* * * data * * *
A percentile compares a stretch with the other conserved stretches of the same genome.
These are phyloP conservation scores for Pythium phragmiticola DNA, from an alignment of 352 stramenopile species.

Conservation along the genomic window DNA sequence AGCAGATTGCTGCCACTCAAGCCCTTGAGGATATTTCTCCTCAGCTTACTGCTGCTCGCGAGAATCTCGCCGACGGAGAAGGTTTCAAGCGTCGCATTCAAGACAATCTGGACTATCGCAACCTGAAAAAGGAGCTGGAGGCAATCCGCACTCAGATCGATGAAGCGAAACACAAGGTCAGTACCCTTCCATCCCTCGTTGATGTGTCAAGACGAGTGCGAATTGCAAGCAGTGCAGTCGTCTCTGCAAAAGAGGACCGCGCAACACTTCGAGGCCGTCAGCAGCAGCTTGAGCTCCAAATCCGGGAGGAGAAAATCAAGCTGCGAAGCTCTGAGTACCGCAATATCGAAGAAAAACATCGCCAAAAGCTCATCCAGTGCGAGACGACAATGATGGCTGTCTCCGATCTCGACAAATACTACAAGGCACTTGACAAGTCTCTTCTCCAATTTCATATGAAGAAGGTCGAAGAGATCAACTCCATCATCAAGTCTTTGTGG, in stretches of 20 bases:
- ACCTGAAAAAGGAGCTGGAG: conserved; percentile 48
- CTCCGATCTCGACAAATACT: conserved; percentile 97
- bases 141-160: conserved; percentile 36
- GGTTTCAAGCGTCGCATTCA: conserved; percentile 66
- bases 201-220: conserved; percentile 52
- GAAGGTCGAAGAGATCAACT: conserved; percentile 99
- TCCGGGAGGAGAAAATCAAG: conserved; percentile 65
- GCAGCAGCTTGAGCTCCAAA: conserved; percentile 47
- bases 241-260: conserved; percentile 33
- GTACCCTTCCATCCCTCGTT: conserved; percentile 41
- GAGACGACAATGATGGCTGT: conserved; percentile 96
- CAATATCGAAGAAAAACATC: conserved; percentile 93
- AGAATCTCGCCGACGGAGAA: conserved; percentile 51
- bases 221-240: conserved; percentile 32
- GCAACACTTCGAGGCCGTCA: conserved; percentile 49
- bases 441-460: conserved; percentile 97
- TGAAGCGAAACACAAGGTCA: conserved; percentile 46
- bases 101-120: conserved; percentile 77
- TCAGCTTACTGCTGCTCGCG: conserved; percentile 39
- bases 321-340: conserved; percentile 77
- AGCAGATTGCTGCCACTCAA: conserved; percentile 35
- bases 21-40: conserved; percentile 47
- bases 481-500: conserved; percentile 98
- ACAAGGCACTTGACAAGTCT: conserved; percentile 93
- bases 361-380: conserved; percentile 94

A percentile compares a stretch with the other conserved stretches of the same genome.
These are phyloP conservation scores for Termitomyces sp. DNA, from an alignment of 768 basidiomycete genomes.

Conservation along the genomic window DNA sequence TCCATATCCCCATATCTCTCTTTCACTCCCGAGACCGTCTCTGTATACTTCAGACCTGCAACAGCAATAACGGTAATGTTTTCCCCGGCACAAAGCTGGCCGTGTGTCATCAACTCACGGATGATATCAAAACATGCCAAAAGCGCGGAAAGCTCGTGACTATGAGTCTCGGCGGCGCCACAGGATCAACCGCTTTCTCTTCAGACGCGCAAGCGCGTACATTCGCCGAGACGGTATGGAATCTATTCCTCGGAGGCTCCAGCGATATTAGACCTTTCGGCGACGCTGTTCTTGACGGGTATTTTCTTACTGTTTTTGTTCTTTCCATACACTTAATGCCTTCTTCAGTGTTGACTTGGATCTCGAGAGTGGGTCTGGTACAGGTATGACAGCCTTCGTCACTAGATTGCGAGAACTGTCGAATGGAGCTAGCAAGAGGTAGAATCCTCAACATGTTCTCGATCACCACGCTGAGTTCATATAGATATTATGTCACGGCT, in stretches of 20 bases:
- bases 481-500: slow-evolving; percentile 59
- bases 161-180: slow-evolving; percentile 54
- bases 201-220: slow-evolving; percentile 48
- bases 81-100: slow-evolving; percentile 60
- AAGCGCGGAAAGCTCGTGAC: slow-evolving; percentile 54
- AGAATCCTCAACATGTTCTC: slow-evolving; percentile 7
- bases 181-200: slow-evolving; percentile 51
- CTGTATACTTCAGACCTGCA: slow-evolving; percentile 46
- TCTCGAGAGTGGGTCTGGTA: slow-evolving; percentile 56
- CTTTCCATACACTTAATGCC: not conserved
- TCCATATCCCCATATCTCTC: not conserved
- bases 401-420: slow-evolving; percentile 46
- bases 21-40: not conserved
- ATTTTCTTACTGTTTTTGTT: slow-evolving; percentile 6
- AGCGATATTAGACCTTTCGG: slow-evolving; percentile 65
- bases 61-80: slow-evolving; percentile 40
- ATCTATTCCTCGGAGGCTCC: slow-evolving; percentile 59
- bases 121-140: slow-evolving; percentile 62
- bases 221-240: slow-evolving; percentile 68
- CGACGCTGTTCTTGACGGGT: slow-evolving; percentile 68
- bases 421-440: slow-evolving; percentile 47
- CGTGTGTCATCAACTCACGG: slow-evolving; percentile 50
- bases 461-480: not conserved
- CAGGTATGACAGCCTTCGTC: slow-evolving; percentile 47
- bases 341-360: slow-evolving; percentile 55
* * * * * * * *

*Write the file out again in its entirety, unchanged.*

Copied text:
A percentile compares a stretch with the other conserved stretches of the same genome.
These are phyloP conservation scores for Pythium phragmiticola DNA, from an alignment of 352 stramenopile species.

Conservation along the genomic window DNA sequence AGCAGATTGCTGCCACTCAAGCCCTTGAGGATATTTCTCCTCAGCTTACTGCTGCTCGCGAGAATCTCGCCGACGGAGAAGGTTTCAAGCGTCGCATTCAAGACAATCTGGACTATCGCAACCTGAAAAAGGAGCTGGAGGCAATCCGCACTCAGATCGATGAAGCGAAACACAAGGTCAGTACCCTTCCATCCCTCGTTGATGTGTCAAGACGAGTGCGAATTGCAAGCAGTGCAGTCGTCTCTGCAAAAGAGGACCGCGCAACACTTCGAGGCCGTCAGCAGCAGCTTGAGCTCCAAATCCGGGAGGAGAAAATCAAGCTGCGAAGCTCTGAGTACCGCAATATCGAAGAAAAACATCGCCAAAAGCTCATCCAGTGCGAGACGACAATGATGGCTGTCTCCGATCTCGACAAATACTACAAGGCACTTGACAAGTCTCTTCTCCAATTTCATATGAAGAAGGTCGAAGAGATCAACTCCATCATCAAGTCTTTGTGG, in stretches of 20 bases:
- ACCTGAAAAAGGAGCTGGAG: conserved; percentile 48
- CTCCGATCTCGACAAATACT: conserved; percentile 97
- bases 141-160: conserved; percentile 36
- GGTTTCAAGCGTCGCATTCA: conserved; percentile 66
- bases 201-220: conserved; percentile 52
- GAAGGTCGAAGAGATCAACT: conserved; percentile 99
- TCCGGGAGGAGAAAATCAAG: conserved; percentile 65
- GCAGCAGCTTGAGCTCCAAA: conserved; percentile 47
- bases 241-260: conserved; percentile 33
- GTACCCTTCCATCCCTCGTT: conserved; percentile 41
- GAGACGACAATGATGGCTGT: conserved; percentile 96
- CAATATCGAAGAAAAACATC: conserved; percentile 93
- AGAATCTCGCCGACGGAGAA: conserved; percentile 51
- bases 221-240: conserved; percentile 32
- GCAACACTTCGAGGCCGTCA: conserved; percentile 49
- bases 441-460: conserved; percentile 97
- TGAAGCGAAACACAAGGTCA: conserved; percentile 46
- bases 101-120: conserved; percentile 77
- TCAGCTTACTGCTGCTCGCG: conserved; percentile 39
- bases 321-340: conserved; percentile 77
- AGCAGATTGCTGCCACTCAA: conserved; percentile 35
- bases 21-40: conserved; percentile 47
- bases 481-500: conserved; percentile 98
- ACAAGGCACTTGACAAGTCT: conserved; percentile 93
- bases 361-380: conserved; percentile 94

A percentile compares a stretch with the other conserved stretches of the same genome.
These are phyloP conservation scores for Termitomyces sp. DNA, from an alignment of 768 basidiomycete genomes.

Conservation along the genomic window DNA sequence TCCATATCCCCATATCTCTCTTTCACTCCCGAGACCGTCTCTGTATACTTCAGACCTGCAACAGCAATAACGGTAATGTTTTCCCCGGCACAAAGCTGGCCGTGTGTCATCAACTCACGGATGATATCAAAACATGCCAAAAGCGCGGAAAGCTCGTGACTATGAGTCTCGGCGGCGCCACAGGATCAACCGCTTTCTCTTCAGACGCGCAAGCGCGTACATTCGCCGAGACGGTATGGAATCTATTCCTCGGAGGCTCCAGCGATATTAGACCTTTCGGCGACGCTGTTCTTGACGGGTATTTTCTTACTGTTTTTGTTCTTTCCATACACTTAATGCCTTCTTCAGTGTTGACTTGGATCTCGAGAGTGGGTCTGGTACAGGTATGACAGCCTTCGTCACTAGATTGCGAGAACTGTCGAATGGAGCTAGCAAGAGGTAGAATCCTCAACATGTTCTCGATCACCACGCTGAGTTCATATAGATATTATGTCACGGCT, in stretches of 20 bases:
- bases 481-500: slow-evolving; percentile 59
- bases 161-180: slow-evolving; percentile 54
- bases 201-220: slow-evolving; percentile 48
- bases 81-100: slow-evolving; percentile 60
- AAGCGCGGAAAGCTCGTGAC: slow-evolving; percentile 54
- AGAATCCTCAACATGTTCTC: slow-evolving; percentile 7
- bases 181-200: slow-evolving; percentile 51
- CTGTATACTTCAGACCTGCA: slow-evolving; percentile 46
- TCTCGAGAGTGGGTCTGGTA: slow-evolving; percentile 56
- CTTTCCATACACTTAATGCC: not conserved
- TCCATATCCCCATATCTCTC: not conserved
- bases 401-420: slow-evolving; percentile 46
- bases 21-40: not conserved
- ATTTTCTTACTGTTTTTGTT: slow-evolving; percentile 6
- AGCGATATTAGACCTTTCGG: slow-evolving; percentile 65
- bases 61-80: slow-evolving; percentile 40
- ATCTATTCCTCGGAGGCTCC: slow-evolving; percentile 59
- bases 121-140: slow-evolving; percentile 62
- bases 221-240: slow-evolving; percentile 68
- CGACGCTGTTCTTGACGGGT: slow-evolving; percentile 68
- bases 421-440: slow-evolving; percentile 47
- CGTGTGTCATCAACTCACGG: slow-evolving; percentile 50
- bases 461-480: not conserved
- CAGGTATGACAGCCTTCGTC: slow-evolving; percentile 47
- bases 341-360: slow-evolving; percentile 55